Monday, February 11, 2008

YRUU Steering Committee Letter on End of YRUU Structure

February 11, 2008

To whom it may concern,

      As the continental YRUU Steering Committee, it is with great sorrow that we inform you that on June 30, 2008 the UUA will cease to fund YRUU youth activities at the continental level. Therefore, Youth Council will not be held this summer or in the years to follow and YRUU Steering Committee 2007-2008 will be the last. The UUA will continue to fund and support Youth Caucus at GA and the Chrysalis training program. The work of youth ministry within the UUA will shift to a congregationally based focus.

      This change has been in the works for several years. At the Long-Range Planning Meeting in 2003 between YRUU and the UUA, a "Common Ground III" was proposed. “Common Ground” is in reference to the two meetings in the early 1980's that dissolved Liberal Religious Youth (LRY) and created Young Religious Unitarian Universalists (YRUU). The Common Ground III resolution, drafted in consultation with Bill Sinkford and the Board of Trustees, stated that further goal setting and re-imagining of youth ministry and YRUU was needed. At Youth Council 2004 consensus on the resolution of Common Ground III was blocked preventing it from passing, and in the following months the UUA Board of Trustees convened the Consultation to and with Youth that conducted a survey and congregational, district, and stakeholder conversations related to UU youth ministry. The Consultation process culminated with the Summit on Youth Ministry in July 2007. The Summit resulted in a vision for the future of UU youth ministry that focused largely on congregationally based programs. To carry out this vision, the Youth Ministry Working Group was formed, charged with implementing the objectives outlined in the Summary Report on Ministry to and with Youth. The Youth Ministry Working Group has a heavy UUA staff presence but also includes volunteer members, four of whom are youth. The working group held its first meeting February 8-11, 2008.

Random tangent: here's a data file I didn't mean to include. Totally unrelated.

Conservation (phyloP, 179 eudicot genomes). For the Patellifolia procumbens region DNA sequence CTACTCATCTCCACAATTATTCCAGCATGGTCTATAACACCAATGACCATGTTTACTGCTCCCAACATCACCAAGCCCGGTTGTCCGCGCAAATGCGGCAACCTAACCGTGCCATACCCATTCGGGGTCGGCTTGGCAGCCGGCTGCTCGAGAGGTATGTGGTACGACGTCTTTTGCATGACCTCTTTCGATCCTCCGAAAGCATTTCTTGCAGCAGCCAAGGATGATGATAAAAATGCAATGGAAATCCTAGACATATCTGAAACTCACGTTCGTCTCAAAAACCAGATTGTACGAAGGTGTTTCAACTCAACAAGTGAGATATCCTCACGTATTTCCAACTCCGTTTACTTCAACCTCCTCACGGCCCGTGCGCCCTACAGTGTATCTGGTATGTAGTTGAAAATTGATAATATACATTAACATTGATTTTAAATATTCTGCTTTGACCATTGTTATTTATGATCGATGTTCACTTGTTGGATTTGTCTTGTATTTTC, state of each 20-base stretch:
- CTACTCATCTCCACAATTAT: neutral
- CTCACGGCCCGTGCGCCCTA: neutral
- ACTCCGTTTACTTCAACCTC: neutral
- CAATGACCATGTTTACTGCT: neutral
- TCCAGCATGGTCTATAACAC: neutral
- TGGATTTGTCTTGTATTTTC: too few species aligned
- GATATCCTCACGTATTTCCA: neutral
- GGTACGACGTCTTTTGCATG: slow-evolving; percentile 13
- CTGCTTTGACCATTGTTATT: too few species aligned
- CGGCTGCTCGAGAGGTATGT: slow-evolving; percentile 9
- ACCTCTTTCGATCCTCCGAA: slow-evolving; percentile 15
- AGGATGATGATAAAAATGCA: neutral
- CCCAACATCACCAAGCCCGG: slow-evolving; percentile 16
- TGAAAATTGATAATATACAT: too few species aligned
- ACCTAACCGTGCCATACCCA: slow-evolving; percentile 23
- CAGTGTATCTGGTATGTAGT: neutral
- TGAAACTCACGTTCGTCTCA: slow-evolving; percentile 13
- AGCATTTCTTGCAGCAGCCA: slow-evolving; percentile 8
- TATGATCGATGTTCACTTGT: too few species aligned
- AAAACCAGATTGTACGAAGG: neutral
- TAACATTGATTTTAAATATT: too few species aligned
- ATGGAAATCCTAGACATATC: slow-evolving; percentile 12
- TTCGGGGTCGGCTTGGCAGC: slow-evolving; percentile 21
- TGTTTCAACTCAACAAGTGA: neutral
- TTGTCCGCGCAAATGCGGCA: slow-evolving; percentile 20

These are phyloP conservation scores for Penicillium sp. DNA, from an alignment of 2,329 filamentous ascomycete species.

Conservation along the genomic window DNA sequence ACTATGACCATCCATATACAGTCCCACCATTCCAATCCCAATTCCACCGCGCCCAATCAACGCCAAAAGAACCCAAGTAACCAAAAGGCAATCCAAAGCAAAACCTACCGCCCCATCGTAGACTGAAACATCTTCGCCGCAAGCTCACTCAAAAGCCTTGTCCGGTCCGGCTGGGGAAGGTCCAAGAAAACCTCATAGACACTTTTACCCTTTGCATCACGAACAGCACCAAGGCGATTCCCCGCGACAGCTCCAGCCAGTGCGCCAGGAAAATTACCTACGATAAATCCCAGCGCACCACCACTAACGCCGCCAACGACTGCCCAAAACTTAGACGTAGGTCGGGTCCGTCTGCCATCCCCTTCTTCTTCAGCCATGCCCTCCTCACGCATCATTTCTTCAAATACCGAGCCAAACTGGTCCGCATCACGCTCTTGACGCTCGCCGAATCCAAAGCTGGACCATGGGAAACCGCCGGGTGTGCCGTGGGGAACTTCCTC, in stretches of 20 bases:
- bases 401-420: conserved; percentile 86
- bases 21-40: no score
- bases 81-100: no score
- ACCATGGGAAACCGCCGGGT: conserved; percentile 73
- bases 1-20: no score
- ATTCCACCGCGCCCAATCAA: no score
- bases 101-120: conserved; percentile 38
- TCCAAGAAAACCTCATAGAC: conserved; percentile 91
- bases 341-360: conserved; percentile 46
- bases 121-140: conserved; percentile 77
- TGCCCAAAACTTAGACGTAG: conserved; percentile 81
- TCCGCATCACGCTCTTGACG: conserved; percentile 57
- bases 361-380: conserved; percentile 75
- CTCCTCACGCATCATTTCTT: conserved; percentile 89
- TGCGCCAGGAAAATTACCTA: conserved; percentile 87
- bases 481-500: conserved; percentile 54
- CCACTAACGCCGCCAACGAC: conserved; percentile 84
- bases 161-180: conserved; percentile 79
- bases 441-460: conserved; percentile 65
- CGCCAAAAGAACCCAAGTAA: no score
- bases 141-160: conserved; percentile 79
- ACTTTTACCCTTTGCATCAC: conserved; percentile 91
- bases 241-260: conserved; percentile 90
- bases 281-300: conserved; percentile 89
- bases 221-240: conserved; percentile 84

Although official YRUU structures will cease to exist at the end of June, youth programming on the district and congregational levels will continue relatively unaffected. Current youth resources available from the Office of Youth Ministries will continue to be available.

      YRUU Steering Committee will now be advocating for the creation of a strong continental youth leadership body that would have the explicit goal of serving congregations and that would be empowered to direct the resources of the Office of Youth Ministries. We will also be advocating for support of anti-racism/anti-oppression work within youth ministry. The YRUU Steering Committee calls on the UUA to support the Groundwork collective of trainers, the Youth Social Justice Training (YSJT), and identity-based ministry groups like DRUUMM YaYA.

      As representatives of the larger UU youth community, we value feedback on our blog at Thoughts, memories, rants, and love notes are appreciated and welcomed. There you will also be able to find current information about the youth ministry transition process.

In Love, Struggle, and Faith,

YRUU Steering Committee

Elisabeth Moore
Rose Roberts
Will Floyd
Kimberlee Tomczak
Kasey Neiss
Paul Rickter
Noah Hurowitz


Josh Minzner said...

I'm confused about the whole congregationaly based concept. Does this mean that we will no longer be coming together as a district? I'm very confused right now. What are the changes I am going to see?

Kasey Neiss said...

Hey Josh,

Don't worry, youth districts will keep functioning as they always have. The congregationaly based youth ministry means that the UUA will try to support youth programing and empowerment in congragations. May youth feel that they are not being served by their congragations, i know i feel more at home at cons than anywhere else. So basically what they want to happen is to bring the visions from the youth ministry summit to the congregational level, the how is not yet decided.